Beverly Penn works in bronze to create intricate sculptures of natural plant forms that question the fragile balance between the natural world and manufactured environments. If at first Penn’s sculptures appear rooted in the organic world, on second glance one may trace in them the history of human aesthetics. In the lace-like arrangements of plant forms one recognizes the botanical embellishments of the Victorians, and in their simple and compelling composition Penn’s works recall the forms of Classical architecture. Employing equal parts nature and ornament, Penn pulls her artistic vocabulary from both worlds.
Her historical influences are not accidental; Penn has traveled widely for the purpose of studying the decorative habits of Western civilization, and her work references a long account of organic ornamentation. “I’m very interested in not only the plants, but the intersection of where nature and culture make their dividing line and have boundaries that are crossed over time,” says Penn. “In many ways, they are at odds with each other but also in synthesis.”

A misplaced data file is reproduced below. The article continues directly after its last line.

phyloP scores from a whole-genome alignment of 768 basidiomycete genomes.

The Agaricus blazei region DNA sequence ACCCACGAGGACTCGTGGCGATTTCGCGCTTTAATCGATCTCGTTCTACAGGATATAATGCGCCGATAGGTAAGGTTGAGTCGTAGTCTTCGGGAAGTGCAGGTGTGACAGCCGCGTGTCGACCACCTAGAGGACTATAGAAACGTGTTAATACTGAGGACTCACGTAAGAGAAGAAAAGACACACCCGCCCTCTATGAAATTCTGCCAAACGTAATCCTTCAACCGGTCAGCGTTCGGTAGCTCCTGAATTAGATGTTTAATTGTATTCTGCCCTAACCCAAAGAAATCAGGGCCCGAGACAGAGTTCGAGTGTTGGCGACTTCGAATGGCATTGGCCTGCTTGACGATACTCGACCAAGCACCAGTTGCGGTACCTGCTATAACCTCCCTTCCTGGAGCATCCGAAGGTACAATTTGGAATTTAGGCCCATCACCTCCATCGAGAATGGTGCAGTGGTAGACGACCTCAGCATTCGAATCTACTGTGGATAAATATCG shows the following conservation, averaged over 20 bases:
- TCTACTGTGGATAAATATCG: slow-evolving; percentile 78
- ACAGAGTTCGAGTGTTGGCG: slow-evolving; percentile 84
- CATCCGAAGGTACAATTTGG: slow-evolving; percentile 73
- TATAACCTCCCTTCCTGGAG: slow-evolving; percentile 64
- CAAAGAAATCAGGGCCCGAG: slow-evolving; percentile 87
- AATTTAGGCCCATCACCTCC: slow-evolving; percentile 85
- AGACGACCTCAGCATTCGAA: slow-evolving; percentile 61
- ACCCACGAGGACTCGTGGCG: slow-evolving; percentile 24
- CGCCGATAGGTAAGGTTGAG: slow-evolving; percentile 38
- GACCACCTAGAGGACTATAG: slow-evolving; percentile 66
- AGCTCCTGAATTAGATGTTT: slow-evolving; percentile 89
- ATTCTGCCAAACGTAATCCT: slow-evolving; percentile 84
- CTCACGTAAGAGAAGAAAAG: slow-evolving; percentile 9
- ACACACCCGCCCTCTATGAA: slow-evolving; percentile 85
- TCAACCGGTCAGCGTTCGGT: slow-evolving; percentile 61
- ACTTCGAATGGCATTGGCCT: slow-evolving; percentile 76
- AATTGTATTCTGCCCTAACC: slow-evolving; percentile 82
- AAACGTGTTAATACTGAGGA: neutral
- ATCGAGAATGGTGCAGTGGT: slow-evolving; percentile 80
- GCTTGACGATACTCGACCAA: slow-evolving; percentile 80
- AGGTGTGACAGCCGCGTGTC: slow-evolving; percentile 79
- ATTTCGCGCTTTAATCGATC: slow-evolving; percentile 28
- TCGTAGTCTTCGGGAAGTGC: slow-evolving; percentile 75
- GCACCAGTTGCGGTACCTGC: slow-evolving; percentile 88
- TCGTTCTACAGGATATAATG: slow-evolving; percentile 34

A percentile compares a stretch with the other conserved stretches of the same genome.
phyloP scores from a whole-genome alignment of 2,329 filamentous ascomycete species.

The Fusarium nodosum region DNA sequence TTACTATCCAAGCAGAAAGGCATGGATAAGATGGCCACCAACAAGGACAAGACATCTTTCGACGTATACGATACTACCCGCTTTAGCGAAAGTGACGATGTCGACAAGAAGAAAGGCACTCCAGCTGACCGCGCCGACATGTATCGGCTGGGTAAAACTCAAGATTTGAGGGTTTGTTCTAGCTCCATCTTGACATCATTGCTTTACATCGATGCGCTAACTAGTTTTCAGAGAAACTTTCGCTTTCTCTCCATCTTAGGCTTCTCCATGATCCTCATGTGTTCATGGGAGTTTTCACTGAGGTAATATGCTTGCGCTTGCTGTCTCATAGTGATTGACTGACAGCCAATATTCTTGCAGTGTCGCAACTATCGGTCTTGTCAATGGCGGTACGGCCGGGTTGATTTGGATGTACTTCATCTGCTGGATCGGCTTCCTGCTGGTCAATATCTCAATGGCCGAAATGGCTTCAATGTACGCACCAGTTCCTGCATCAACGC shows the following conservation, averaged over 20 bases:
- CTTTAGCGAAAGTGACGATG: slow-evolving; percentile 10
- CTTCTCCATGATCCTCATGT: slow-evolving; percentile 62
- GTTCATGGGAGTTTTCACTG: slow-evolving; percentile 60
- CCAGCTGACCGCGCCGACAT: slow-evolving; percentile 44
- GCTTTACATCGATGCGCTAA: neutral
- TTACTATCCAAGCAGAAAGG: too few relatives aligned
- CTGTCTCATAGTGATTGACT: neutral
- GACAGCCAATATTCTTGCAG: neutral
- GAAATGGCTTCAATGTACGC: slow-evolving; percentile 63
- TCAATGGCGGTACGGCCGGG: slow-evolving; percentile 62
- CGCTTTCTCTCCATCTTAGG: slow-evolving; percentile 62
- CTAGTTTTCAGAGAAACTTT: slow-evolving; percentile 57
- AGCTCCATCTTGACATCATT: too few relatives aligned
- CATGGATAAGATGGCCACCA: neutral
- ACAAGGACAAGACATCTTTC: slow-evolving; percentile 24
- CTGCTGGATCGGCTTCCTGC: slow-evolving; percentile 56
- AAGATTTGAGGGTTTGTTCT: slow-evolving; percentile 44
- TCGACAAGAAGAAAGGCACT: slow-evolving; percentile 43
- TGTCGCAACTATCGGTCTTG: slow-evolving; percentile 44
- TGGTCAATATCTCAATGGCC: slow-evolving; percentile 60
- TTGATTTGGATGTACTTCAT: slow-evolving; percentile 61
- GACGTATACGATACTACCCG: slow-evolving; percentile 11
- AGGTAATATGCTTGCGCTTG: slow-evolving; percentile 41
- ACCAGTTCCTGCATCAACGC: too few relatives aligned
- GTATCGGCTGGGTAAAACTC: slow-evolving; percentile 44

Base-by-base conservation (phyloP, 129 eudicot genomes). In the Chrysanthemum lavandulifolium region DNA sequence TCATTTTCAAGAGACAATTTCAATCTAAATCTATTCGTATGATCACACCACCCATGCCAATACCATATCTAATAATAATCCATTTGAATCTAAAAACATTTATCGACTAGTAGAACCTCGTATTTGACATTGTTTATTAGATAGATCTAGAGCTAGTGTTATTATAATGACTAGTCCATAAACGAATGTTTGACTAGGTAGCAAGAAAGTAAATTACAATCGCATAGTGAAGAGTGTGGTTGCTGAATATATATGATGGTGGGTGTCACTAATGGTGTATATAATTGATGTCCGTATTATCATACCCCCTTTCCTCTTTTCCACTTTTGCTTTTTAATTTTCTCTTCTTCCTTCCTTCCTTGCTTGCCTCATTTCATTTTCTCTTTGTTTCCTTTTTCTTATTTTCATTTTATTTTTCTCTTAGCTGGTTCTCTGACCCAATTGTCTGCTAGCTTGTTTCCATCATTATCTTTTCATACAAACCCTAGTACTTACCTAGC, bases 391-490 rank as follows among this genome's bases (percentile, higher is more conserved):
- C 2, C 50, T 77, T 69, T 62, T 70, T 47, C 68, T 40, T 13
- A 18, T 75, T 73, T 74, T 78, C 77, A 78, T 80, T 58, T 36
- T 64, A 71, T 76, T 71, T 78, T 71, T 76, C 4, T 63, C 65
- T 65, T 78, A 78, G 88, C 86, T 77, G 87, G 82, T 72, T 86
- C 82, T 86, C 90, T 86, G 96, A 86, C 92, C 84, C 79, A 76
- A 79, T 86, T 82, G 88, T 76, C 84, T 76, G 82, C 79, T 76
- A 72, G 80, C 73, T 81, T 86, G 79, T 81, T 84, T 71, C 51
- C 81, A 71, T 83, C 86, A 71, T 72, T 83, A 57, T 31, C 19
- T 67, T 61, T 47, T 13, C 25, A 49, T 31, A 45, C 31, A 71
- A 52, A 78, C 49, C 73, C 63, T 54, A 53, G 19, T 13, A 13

Penn holds a BFA for the University of Texas at El Paso, a MA from New Mexico State University and MFA from SUNY New Paltz. She is professor at the School of Art and Design at Texas State University. Her work is collected around the country and she has received numerous fellowships including a Rockefeller Foundation residency in Bellagio, Italy; a Fulbright Fellowship in Barcelona, Spain; and nine Texas State University Faculty Research Grants for research in Mexico, Italy, Spain, and New York.